You & Your Partner
The stress of a breast cancer diagnosis and treatment can be hard on your relationship. It is vital in any relationship to communicate, but it becomes really important when a severe illness such as breast cancer is involved.
Breast cancer is unfamiliar terrain for most couples, so it is important for both of you to communicate how you are feeling and coping. Even if you don’t know what you are feeling, say so. Saying “I’m confused and sad and I don’t really know what to think right now” can help your partner understand your thoughts, and also know that they are not alone.
Understanding each other is very important. Is one of you quieter while the other is more emotional? Is either of you more likely to talk about your feelings while the other dislikes sharing? Be certain first to understand how your partner communicates to help make sure you aren’t misunderstanding or misreading any actions or words. It is important to understand your partner’s thought process and coping methods, and if they are different from your own, then talk about it.
Be honest with your partner so they know how to support you. If your partner is trying to be strong, unemotional and unflappable but you need someone who shares your fears and is honest rather than unconcerned, tell them! Be clear about what you need from them, and ask that they be equally clear with you. Different coping strategies can lead to resentment and anger, which is the last thing you want to be dealing with during your breast cancer treatment.
Your breast cancer diagnosis may shake up not only emotions, but also schedules. Appointments, recovery time, hospital stays, work, and fatigue can all contribute to new household divisions of labour. If you were originally the primary caretaker for children or elderly family members, this responsibility may be shifted in large part to your partner. Your partner may now be helping you deal with such things as insurance issues, appointment times, medications, etc.
Beyond this, you may also need their physical support, including transportation to and from appointments, caring for you post-treatment, and help with dressing. These new responsibilities can be a difficult adjustment for both you and your partner.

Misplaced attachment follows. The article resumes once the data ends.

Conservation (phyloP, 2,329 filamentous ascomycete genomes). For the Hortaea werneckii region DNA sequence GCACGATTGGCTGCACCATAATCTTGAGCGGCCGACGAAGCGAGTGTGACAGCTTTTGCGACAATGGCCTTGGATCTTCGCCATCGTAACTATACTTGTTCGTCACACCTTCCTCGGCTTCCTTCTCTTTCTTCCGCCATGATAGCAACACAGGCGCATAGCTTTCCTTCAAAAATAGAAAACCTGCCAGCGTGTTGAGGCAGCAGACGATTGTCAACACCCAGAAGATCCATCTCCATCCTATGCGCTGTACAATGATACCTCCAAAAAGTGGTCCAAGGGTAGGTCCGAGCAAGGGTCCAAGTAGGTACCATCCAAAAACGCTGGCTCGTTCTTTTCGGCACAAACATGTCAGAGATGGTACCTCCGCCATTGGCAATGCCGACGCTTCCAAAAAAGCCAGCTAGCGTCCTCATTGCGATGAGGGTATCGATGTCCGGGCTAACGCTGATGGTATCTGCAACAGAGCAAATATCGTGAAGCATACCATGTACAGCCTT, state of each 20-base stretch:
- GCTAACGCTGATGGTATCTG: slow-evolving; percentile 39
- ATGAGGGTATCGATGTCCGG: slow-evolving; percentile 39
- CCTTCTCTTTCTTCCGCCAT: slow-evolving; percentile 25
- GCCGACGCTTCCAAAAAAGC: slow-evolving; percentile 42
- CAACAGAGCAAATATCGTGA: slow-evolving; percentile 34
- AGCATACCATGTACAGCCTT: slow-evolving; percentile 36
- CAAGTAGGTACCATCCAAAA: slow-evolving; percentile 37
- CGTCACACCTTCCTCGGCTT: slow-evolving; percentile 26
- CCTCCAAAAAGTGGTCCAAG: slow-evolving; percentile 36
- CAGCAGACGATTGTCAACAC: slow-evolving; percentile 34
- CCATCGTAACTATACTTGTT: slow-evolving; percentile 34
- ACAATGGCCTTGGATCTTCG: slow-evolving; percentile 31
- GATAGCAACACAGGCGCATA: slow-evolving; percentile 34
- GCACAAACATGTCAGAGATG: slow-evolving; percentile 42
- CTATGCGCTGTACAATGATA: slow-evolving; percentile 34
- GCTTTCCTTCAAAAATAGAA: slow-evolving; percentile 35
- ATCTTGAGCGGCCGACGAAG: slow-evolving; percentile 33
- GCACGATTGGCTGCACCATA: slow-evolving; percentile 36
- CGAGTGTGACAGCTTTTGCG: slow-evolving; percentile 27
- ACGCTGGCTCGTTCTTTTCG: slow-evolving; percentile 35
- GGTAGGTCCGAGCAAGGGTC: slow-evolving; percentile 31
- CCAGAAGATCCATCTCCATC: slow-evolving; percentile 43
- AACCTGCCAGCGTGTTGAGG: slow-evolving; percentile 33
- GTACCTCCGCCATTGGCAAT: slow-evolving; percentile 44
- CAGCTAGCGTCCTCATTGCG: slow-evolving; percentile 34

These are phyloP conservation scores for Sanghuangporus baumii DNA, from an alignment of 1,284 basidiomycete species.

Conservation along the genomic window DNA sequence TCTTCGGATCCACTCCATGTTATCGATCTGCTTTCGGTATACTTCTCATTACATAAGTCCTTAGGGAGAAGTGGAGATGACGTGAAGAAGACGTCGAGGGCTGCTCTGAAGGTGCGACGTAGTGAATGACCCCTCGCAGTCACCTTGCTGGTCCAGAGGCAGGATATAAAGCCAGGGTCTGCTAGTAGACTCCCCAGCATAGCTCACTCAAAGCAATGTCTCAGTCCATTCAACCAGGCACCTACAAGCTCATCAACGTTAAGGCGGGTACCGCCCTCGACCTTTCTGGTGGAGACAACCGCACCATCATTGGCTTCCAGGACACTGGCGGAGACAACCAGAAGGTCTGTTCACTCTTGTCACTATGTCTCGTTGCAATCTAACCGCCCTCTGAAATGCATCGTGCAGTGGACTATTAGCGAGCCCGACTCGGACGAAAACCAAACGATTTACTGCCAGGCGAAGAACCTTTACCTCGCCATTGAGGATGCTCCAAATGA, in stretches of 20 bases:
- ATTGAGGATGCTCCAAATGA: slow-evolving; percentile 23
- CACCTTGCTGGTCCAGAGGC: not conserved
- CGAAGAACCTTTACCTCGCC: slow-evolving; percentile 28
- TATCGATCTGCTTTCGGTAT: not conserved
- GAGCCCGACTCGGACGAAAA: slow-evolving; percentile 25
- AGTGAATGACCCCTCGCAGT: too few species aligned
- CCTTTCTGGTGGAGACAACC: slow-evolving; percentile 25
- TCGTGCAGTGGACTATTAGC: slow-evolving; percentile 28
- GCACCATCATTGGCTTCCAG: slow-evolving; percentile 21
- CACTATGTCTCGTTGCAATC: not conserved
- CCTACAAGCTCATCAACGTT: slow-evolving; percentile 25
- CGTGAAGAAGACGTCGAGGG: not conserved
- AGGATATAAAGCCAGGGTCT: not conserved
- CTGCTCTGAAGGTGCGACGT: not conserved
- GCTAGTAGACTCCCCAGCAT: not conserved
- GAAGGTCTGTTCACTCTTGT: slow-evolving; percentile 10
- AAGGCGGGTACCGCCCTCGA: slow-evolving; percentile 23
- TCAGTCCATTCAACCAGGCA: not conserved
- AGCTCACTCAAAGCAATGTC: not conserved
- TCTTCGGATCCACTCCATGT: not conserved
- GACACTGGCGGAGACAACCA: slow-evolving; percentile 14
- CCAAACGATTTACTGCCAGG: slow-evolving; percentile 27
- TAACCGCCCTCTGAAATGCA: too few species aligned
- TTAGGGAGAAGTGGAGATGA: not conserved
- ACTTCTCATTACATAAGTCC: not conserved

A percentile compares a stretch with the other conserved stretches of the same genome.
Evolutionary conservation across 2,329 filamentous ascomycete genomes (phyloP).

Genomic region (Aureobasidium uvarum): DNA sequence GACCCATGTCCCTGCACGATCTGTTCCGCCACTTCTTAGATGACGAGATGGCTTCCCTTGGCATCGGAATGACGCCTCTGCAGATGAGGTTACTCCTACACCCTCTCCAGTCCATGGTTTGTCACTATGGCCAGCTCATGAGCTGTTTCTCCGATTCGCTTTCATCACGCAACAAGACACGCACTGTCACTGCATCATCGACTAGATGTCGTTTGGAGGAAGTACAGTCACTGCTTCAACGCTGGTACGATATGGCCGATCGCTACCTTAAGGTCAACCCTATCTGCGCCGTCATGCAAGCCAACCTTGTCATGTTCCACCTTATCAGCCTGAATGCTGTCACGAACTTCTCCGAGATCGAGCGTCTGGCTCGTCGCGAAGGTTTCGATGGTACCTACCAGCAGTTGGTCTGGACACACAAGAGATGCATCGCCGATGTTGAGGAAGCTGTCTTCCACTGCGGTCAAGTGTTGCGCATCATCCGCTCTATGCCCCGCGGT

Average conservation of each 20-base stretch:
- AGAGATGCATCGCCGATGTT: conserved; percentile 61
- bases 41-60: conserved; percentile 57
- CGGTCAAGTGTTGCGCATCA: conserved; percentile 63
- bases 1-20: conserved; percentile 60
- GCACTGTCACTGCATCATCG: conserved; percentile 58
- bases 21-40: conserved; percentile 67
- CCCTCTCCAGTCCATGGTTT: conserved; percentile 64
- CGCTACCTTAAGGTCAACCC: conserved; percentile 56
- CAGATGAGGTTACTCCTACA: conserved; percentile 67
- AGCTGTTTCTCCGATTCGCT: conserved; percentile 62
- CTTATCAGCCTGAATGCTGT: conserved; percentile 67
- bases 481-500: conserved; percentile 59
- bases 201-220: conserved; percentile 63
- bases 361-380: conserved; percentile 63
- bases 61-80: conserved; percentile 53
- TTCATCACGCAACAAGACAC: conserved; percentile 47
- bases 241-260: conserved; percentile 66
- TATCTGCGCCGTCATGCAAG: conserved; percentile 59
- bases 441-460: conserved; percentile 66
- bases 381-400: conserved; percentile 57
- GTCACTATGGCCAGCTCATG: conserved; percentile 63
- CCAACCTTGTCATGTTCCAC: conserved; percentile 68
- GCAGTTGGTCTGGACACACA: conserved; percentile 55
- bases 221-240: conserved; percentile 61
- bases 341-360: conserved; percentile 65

The confusion and stress of a breast cancer diagnosis can cause an emotional strain on your partner. It is important to be aware if they are struggling. Encourage them to be open and honest if they are feeling overwhelmed, and ask family and friends to help. You and your partner need to remember that there is no shame in not being able to handle everything alone. In addition to family and friends, there are many support groups, online communities and individual counsellors who can offer support and guidance in difficult times.
It is also important to consider how you feel in relation to your partner. As previously mentioned, communication is key to keeping your relationship healthy through the stress of breast cancer. Some of your partner’s actions may not be helpful or may even be hurtful. Is this purposeful? Is your partner not providing the type of support that you need? Every breast cancer patient is different, just as each relationship is different. Be vocal about your wishes, desires and needs. Hopefully your partner will be receptive and equally direct in return.
In some cases, your partner may pull away or not be as supportive as you wish. If communication between you and your partner has broken down and you feel that your relationship is in danger, it is important to get professional counselling. The possibility of separation or divorce while facing breast cancer can be devastating, and a therapist can help you work through issues and problems in a safe and well thought-out way.